Full file at are worried that the U.S. has moved from being the largest creditor nation to being the largest debtor nation in the world. A brief discussion of whether we should be concerned by this fact and whether foreign ownership of assets in the U.S. actually helps to maintain domestic jobs can be useful here, but a more in-depth discussion of these issues should probably be left for later. Some instructors may want to use Figure 2-6, which shows the federal debt as a percentage of GNP from 1790-2009, indicating also periods of recession and war, as a way to solicit student opinions of what factors may cause a significant increase in the national debt and at what point a huge national debt may become a concern to policy makers. Chapter 19 stresses the fact that an increase in the national debt does not necessarily imply an increase in the debt-income ratio, that is, the debt as a portion of GDP. However, some instructors may find it useful to introduce this idea here. Since later chapters use the concept of the budget surplus (BS) when discussing fiscal policy, some instructors may actually prefer to use the following equation rather than equation (10). (10a) BS TA - G – TR, Multiplying equation (9b) by –1, we can obtain the following equation (9c) I - S = BS – NX or (9d) NX = S + BS - I, which states that if national saving is not sufficient to finance private domestic investment (I), then funds have to be borrowed from abroad, causing net exports (NX) to become negative. National saving consists of private domestic saving (S) and government saving, which is positive if the government runs a budget surplus. A distinction between government purchases (G) and government expenditures (G + TR) should also be made, as many students are not aware that transfer payments (TR) are treated separately from government purchases (G). Transfer payments do not directly enter GDP, since no productive activity takes place when such payments are made. Additional Readings Boskin, Michael, et. al., “Consumer Prices, the Consumer Price Index, and the Cost of Living,” Journal of Economic Perspectives , Winter, 1998. Boskin, Michael, et. al., “Getting the 21 st Century GDP Right,” American Economic Review , May, 2000. Devine, James, “The Cost Of Living and Hidden Inflation,” Challenge, March/April, 2001. Clark, Todd, “A Comparison of the CPI and the PCE Price Index” Economic Review , FRB of Kansas City, Third Quarter, 1999. The Economist, The Economist Guide to Economic Indicators: Making Sense of Economics, Wiley and Sons, New York, 1998 Eisner, Robert, “The Total Incomes System of Accounts,” Survey of Current Business , January, 1985. 2-6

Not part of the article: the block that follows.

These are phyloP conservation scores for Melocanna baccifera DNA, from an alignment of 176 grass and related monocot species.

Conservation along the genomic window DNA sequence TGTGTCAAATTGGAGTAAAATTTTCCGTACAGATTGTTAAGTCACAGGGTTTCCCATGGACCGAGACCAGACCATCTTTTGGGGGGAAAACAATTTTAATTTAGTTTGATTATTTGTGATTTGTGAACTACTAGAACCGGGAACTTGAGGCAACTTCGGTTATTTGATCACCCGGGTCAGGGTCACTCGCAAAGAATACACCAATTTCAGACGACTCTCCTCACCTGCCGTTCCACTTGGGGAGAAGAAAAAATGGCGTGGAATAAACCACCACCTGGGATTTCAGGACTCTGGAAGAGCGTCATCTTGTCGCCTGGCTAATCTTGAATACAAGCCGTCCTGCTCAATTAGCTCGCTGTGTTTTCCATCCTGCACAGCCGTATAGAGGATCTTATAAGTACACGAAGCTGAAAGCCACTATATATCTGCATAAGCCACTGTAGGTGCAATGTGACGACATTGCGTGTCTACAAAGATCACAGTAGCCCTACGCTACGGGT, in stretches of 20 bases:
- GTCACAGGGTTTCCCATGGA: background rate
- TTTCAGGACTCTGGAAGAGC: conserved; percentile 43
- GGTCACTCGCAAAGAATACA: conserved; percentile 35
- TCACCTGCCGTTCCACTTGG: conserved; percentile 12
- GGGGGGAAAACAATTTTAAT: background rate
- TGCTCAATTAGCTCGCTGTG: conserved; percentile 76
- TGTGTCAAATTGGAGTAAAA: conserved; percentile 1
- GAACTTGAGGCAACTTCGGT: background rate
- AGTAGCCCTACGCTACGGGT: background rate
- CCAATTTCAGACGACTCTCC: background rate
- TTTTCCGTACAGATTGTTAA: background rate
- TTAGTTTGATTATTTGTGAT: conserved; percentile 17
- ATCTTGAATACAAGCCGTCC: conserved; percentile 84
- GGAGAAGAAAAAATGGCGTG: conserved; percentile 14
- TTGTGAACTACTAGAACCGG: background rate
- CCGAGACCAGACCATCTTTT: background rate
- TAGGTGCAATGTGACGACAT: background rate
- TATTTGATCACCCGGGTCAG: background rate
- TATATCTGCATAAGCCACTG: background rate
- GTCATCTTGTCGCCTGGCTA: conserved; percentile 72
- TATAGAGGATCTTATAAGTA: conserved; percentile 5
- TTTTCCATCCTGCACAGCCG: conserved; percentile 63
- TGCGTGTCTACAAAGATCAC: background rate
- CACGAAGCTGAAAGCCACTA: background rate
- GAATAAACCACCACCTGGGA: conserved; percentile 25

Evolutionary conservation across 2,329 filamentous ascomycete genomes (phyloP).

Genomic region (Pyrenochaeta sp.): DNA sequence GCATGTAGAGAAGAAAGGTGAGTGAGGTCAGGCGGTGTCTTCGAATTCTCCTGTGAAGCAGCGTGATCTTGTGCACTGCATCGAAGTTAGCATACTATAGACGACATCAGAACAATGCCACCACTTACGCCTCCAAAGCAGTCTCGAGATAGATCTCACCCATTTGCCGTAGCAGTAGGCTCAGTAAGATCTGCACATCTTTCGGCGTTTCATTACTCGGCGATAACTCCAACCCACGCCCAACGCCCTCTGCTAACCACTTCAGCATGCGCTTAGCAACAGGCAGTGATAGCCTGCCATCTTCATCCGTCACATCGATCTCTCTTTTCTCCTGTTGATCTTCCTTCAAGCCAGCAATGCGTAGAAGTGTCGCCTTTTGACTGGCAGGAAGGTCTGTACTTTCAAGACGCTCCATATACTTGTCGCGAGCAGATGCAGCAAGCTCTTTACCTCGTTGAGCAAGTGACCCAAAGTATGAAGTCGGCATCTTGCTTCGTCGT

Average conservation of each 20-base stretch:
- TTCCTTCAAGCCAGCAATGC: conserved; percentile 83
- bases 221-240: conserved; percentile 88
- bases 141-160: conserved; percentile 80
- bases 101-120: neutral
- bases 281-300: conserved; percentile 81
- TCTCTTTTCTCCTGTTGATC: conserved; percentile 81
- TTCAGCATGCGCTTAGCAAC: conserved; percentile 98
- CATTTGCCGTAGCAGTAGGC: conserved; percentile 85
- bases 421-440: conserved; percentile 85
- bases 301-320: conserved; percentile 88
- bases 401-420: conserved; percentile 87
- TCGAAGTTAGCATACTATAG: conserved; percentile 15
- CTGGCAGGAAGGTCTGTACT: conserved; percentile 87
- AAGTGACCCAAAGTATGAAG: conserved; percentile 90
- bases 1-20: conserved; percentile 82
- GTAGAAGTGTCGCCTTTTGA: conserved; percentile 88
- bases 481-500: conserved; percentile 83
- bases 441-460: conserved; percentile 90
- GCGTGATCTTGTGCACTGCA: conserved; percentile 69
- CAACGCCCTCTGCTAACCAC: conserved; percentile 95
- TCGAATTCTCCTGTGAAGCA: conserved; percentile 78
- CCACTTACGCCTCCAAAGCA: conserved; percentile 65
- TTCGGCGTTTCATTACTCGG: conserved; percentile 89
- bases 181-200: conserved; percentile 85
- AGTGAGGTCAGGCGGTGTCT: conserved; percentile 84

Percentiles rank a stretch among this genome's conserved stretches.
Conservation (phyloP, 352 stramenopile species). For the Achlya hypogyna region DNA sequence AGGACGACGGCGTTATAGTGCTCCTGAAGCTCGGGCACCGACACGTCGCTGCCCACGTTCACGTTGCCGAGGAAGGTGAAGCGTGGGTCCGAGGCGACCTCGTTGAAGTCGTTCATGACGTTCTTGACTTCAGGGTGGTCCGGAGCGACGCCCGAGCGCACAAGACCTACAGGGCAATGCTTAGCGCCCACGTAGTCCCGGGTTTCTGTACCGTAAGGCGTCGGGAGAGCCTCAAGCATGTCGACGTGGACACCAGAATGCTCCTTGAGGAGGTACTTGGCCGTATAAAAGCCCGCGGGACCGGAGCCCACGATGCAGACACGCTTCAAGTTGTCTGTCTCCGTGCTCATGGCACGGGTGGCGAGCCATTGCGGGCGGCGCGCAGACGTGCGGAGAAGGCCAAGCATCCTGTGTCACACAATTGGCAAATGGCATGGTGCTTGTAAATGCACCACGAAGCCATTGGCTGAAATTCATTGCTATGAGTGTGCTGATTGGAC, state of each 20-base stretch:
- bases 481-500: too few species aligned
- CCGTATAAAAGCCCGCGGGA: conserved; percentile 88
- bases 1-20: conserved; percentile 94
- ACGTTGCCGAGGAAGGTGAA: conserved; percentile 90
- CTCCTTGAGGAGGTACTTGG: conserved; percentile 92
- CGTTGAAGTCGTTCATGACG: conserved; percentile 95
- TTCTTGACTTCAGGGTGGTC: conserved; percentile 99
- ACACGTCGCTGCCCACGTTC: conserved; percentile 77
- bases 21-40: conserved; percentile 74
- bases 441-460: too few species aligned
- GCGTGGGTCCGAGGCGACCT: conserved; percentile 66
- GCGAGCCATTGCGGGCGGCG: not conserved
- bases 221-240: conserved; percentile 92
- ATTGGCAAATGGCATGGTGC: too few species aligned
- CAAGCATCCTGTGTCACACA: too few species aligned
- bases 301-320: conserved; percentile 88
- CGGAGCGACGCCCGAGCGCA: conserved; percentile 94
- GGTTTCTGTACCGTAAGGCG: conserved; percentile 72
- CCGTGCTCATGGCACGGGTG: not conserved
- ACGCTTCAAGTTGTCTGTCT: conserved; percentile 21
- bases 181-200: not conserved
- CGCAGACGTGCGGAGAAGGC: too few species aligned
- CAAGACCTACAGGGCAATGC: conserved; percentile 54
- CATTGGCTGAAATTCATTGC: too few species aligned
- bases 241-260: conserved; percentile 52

Full file at Frumkin, Norman, “Guide to Economic Indicators, 4 th edition, Sharpe Publishing, Armonk, NY, 2005.
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- Inflation, Gdp, gross domestic product